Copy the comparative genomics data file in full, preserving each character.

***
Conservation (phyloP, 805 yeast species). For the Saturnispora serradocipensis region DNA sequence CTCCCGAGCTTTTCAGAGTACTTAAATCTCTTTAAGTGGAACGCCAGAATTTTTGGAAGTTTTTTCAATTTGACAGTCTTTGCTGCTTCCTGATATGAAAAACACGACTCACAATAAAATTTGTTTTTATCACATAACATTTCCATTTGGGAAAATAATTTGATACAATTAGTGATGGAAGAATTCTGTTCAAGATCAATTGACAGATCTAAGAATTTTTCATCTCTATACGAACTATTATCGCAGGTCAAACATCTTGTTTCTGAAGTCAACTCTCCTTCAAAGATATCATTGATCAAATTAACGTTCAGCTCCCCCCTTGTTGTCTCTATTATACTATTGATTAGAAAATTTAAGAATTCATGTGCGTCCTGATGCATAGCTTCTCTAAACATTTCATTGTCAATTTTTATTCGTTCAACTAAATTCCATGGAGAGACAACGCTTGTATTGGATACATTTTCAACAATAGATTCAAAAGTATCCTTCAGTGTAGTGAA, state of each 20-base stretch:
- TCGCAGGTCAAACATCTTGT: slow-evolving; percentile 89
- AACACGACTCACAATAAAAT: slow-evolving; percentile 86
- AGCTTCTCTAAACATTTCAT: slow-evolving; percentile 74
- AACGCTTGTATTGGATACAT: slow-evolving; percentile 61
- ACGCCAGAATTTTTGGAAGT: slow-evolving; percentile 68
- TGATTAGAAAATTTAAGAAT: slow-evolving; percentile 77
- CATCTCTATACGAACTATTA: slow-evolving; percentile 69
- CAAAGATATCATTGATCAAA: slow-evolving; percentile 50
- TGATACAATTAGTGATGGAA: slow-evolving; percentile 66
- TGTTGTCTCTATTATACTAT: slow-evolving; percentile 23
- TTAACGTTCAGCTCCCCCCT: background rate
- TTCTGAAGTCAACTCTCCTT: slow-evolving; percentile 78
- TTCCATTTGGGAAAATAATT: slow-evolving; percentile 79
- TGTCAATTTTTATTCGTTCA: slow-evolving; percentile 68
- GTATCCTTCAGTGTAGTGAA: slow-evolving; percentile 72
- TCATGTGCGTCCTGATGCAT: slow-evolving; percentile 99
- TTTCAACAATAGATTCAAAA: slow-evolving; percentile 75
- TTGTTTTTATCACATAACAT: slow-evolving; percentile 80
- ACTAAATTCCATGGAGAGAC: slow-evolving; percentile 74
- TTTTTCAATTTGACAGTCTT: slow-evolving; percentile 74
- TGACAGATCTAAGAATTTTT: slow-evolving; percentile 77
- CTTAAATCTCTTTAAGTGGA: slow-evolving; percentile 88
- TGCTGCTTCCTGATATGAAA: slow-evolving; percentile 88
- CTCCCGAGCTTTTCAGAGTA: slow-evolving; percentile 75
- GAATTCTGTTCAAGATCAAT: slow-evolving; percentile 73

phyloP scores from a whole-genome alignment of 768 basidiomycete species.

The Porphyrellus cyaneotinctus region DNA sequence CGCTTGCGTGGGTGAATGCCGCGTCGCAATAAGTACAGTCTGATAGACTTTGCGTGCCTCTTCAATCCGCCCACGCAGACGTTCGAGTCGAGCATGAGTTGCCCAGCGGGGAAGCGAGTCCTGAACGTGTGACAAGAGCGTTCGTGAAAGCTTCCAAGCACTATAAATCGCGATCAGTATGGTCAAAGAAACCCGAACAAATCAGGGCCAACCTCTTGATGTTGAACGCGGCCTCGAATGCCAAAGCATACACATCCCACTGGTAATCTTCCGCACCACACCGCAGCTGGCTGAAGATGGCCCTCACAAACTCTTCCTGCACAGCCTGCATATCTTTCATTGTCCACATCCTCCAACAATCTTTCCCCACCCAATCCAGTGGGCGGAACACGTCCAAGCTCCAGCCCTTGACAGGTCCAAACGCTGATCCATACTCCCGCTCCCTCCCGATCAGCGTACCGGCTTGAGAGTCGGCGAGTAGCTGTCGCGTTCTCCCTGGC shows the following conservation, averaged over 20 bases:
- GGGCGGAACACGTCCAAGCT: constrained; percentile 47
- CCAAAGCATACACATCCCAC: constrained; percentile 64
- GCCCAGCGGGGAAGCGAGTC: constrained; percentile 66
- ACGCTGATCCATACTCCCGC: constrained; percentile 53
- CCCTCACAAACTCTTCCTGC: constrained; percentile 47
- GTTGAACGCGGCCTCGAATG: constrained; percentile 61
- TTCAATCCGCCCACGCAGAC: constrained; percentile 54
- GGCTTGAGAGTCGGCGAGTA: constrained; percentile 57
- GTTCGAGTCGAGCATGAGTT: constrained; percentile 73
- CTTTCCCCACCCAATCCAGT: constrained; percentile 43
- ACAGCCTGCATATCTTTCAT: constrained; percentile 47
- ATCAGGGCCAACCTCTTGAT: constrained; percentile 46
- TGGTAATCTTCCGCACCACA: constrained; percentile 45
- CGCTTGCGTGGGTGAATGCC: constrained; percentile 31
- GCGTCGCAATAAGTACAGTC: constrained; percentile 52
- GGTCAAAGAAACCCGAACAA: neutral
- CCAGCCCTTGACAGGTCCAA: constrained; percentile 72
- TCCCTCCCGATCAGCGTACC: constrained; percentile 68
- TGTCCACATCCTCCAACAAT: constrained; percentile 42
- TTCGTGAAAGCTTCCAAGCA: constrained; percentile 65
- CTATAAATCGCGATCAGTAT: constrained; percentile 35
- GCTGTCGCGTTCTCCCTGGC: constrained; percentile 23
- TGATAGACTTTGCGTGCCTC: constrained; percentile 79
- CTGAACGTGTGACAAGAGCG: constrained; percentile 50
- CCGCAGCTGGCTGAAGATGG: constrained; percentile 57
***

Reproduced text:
Conservation (phyloP, 805 yeast species). For the Saturnispora serradocipensis region DNA sequence CTCCCGAGCTTTTCAGAGTACTTAAATCTCTTTAAGTGGAACGCCAGAATTTTTGGAAGTTTTTTCAATTTGACAGTCTTTGCTGCTTCCTGATATGAAAAACACGACTCACAATAAAATTTGTTTTTATCACATAACATTTCCATTTGGGAAAATAATTTGATACAATTAGTGATGGAAGAATTCTGTTCAAGATCAATTGACAGATCTAAGAATTTTTCATCTCTATACGAACTATTATCGCAGGTCAAACATCTTGTTTCTGAAGTCAACTCTCCTTCAAAGATATCATTGATCAAATTAACGTTCAGCTCCCCCCTTGTTGTCTCTATTATACTATTGATTAGAAAATTTAAGAATTCATGTGCGTCCTGATGCATAGCTTCTCTAAACATTTCATTGTCAATTTTTATTCGTTCAACTAAATTCCATGGAGAGACAACGCTTGTATTGGATACATTTTCAACAATAGATTCAAAAGTATCCTTCAGTGTAGTGAA, state of each 20-base stretch:
- TCGCAGGTCAAACATCTTGT: slow-evolving; percentile 89
- AACACGACTCACAATAAAAT: slow-evolving; percentile 86
- AGCTTCTCTAAACATTTCAT: slow-evolving; percentile 74
- AACGCTTGTATTGGATACAT: slow-evolving; percentile 61
- ACGCCAGAATTTTTGGAAGT: slow-evolving; percentile 68
- TGATTAGAAAATTTAAGAAT: slow-evolving; percentile 77
- CATCTCTATACGAACTATTA: slow-evolving; percentile 69
- CAAAGATATCATTGATCAAA: slow-evolving; percentile 50
- TGATACAATTAGTGATGGAA: slow-evolving; percentile 66
- TGTTGTCTCTATTATACTAT: slow-evolving; percentile 23
- TTAACGTTCAGCTCCCCCCT: background rate
- TTCTGAAGTCAACTCTCCTT: slow-evolving; percentile 78
- TTCCATTTGGGAAAATAATT: slow-evolving; percentile 79
- TGTCAATTTTTATTCGTTCA: slow-evolving; percentile 68
- GTATCCTTCAGTGTAGTGAA: slow-evolving; percentile 72
- TCATGTGCGTCCTGATGCAT: slow-evolving; percentile 99
- TTTCAACAATAGATTCAAAA: slow-evolving; percentile 75
- TTGTTTTTATCACATAACAT: slow-evolving; percentile 80
- ACTAAATTCCATGGAGAGAC: slow-evolving; percentile 74
- TTTTTCAATTTGACAGTCTT: slow-evolving; percentile 74
- TGACAGATCTAAGAATTTTT: slow-evolving; percentile 77
- CTTAAATCTCTTTAAGTGGA: slow-evolving; percentile 88
- TGCTGCTTCCTGATATGAAA: slow-evolving; percentile 88
- CTCCCGAGCTTTTCAGAGTA: slow-evolving; percentile 75
- GAATTCTGTTCAAGATCAAT: slow-evolving; percentile 73

phyloP scores from a whole-genome alignment of 768 basidiomycete species.

The Porphyrellus cyaneotinctus region DNA sequence CGCTTGCGTGGGTGAATGCCGCGTCGCAATAAGTACAGTCTGATAGACTTTGCGTGCCTCTTCAATCCGCCCACGCAGACGTTCGAGTCGAGCATGAGTTGCCCAGCGGGGAAGCGAGTCCTGAACGTGTGACAAGAGCGTTCGTGAAAGCTTCCAAGCACTATAAATCGCGATCAGTATGGTCAAAGAAACCCGAACAAATCAGGGCCAACCTCTTGATGTTGAACGCGGCCTCGAATGCCAAAGCATACACATCCCACTGGTAATCTTCCGCACCACACCGCAGCTGGCTGAAGATGGCCCTCACAAACTCTTCCTGCACAGCCTGCATATCTTTCATTGTCCACATCCTCCAACAATCTTTCCCCACCCAATCCAGTGGGCGGAACACGTCCAAGCTCCAGCCCTTGACAGGTCCAAACGCTGATCCATACTCCCGCTCCCTCCCGATCAGCGTACCGGCTTGAGAGTCGGCGAGTAGCTGTCGCGTTCTCCCTGGC shows the following conservation, averaged over 20 bases:
- GGGCGGAACACGTCCAAGCT: constrained; percentile 47
- CCAAAGCATACACATCCCAC: constrained; percentile 64
- GCCCAGCGGGGAAGCGAGTC: constrained; percentile 66
- ACGCTGATCCATACTCCCGC: constrained; percentile 53
- CCCTCACAAACTCTTCCTGC: constrained; percentile 47
- GTTGAACGCGGCCTCGAATG: constrained; percentile 61
- TTCAATCCGCCCACGCAGAC: constrained; percentile 54
- GGCTTGAGAGTCGGCGAGTA: constrained; percentile 57
- GTTCGAGTCGAGCATGAGTT: constrained; percentile 73
- CTTTCCCCACCCAATCCAGT: constrained; percentile 43
- ACAGCCTGCATATCTTTCAT: constrained; percentile 47
- ATCAGGGCCAACCTCTTGAT: constrained; percentile 46
- TGGTAATCTTCCGCACCACA: constrained; percentile 45
- CGCTTGCGTGGGTGAATGCC: constrained; percentile 31
- GCGTCGCAATAAGTACAGTC: constrained; percentile 52
- GGTCAAAGAAACCCGAACAA: neutral
- CCAGCCCTTGACAGGTCCAA: constrained; percentile 72
- TCCCTCCCGATCAGCGTACC: constrained; percentile 68
- TGTCCACATCCTCCAACAAT: constrained; percentile 42
- TTCGTGAAAGCTTCCAAGCA: constrained; percentile 65
- CTATAAATCGCGATCAGTAT: constrained; percentile 35
- GCTGTCGCGTTCTCCCTGGC: constrained; percentile 23
- TGATAGACTTTGCGTGCCTC: constrained; percentile 79
- CTGAACGTGTGACAAGAGCG: constrained; percentile 50
- CCGCAGCTGGCTGAAGATGG: constrained; percentile 57